North Korea’s regime have long condemned the United States as their “arch-enemy”, but one American has broken through the stigma to earn local trust.

Philanthropist and former diplomat Christopher Carpenter, 73, has been funding the construction of schools in the country’s far-off province since 2008 through his Switzerland-based charity, the Foundation for Microprojects in Vietnam-DPRK.

“It wasn’t really my idea. The North Koreans contacted me out of the blue by e-mail in 2007,” Carpenter told AFP.

In February 2008, his French colleague Catherine Bertrand, a retired UN representative, visited the impoverished country to survey the situation. There she found a school on the verge of collapse with on-going classes in sub-freezing temperatures.

“The kids were so cold they couldn’t move,” Bertrand said.

Since then, the foundation has built six middle schools, each for around 300 students, and has three more under construction, AFP reports.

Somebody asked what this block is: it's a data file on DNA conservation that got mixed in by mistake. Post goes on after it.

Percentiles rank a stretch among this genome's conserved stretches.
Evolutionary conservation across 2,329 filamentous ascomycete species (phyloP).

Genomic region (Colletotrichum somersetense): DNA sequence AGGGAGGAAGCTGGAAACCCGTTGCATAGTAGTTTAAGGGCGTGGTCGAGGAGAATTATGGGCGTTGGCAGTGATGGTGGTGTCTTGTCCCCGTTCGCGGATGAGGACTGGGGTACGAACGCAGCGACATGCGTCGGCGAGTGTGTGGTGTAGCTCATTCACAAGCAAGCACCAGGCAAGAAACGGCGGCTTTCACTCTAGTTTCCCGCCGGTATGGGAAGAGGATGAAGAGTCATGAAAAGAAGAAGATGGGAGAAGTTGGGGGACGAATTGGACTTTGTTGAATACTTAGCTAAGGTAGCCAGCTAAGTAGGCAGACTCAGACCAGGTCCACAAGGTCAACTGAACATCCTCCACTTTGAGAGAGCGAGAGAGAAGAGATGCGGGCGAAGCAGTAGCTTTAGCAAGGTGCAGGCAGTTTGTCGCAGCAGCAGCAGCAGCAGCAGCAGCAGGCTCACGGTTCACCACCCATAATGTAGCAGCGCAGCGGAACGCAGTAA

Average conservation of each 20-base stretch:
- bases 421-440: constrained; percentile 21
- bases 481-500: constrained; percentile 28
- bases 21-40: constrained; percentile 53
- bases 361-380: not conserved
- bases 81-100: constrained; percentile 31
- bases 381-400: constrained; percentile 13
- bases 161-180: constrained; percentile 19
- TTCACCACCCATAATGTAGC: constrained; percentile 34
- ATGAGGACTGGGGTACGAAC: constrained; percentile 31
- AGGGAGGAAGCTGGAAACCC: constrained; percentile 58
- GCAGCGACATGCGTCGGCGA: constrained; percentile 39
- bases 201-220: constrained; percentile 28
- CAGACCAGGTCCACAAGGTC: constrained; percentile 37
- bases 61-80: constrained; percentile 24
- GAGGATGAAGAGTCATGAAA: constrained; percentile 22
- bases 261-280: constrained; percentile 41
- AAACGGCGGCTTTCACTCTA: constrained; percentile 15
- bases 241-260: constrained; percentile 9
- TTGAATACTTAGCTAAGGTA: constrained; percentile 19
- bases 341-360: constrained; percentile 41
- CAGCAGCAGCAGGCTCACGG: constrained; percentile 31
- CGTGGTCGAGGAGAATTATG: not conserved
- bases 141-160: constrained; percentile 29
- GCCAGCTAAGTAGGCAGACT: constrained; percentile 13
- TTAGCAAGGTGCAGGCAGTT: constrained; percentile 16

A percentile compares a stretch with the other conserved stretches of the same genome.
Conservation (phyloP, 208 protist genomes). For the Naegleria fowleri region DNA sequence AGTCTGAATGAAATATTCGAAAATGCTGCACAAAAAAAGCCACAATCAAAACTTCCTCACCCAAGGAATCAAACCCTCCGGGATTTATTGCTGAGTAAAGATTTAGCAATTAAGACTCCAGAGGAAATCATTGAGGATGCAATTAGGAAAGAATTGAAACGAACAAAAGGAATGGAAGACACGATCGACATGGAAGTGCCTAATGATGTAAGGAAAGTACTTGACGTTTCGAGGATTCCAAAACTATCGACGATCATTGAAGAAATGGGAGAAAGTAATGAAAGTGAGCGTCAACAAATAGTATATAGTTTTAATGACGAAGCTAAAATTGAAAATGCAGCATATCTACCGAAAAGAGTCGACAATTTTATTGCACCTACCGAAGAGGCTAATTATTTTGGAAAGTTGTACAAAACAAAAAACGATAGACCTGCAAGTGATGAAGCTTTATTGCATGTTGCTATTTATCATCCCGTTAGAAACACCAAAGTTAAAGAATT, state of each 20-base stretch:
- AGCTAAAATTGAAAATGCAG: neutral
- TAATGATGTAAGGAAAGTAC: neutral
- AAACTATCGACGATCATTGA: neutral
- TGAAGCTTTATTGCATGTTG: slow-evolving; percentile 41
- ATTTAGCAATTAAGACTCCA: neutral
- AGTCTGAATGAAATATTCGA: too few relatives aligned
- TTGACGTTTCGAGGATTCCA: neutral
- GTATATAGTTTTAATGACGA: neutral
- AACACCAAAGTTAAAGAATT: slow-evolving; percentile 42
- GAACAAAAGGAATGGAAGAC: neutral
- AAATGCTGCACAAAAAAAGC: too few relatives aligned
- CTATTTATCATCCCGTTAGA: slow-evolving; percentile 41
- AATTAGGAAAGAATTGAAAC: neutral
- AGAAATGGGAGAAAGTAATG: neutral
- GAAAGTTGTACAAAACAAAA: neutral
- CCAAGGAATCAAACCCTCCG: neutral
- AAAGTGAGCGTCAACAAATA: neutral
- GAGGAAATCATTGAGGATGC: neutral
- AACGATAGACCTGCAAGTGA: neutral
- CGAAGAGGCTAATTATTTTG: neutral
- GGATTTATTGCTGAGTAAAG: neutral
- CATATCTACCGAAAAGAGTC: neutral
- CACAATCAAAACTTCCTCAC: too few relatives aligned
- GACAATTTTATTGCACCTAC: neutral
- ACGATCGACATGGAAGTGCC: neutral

Carpenter and Bertrand inspect all sites before and after the schools are built and pay no more than $40,00 per project, with the state usually pitching in around $25,000, according to AFP.

Children in the school he funds are openly taught propaganda but Carpenter stressed “they also study other subjects like English, math … and art”.

“You know it will be filled with children and teachers … for propaganda,” Bertrand said, but “to teach propaganda, you have to teach them first how to read, write and count”.

While they still have to request permission for every move the make, the pair describe the affability of North Koreans they work with.

North Korea’s hardline communist regime has prioritized its nuclear programme and military over providing basic necessities, such as food and education. North Korea has relied on food aid amid chronic food insecurity.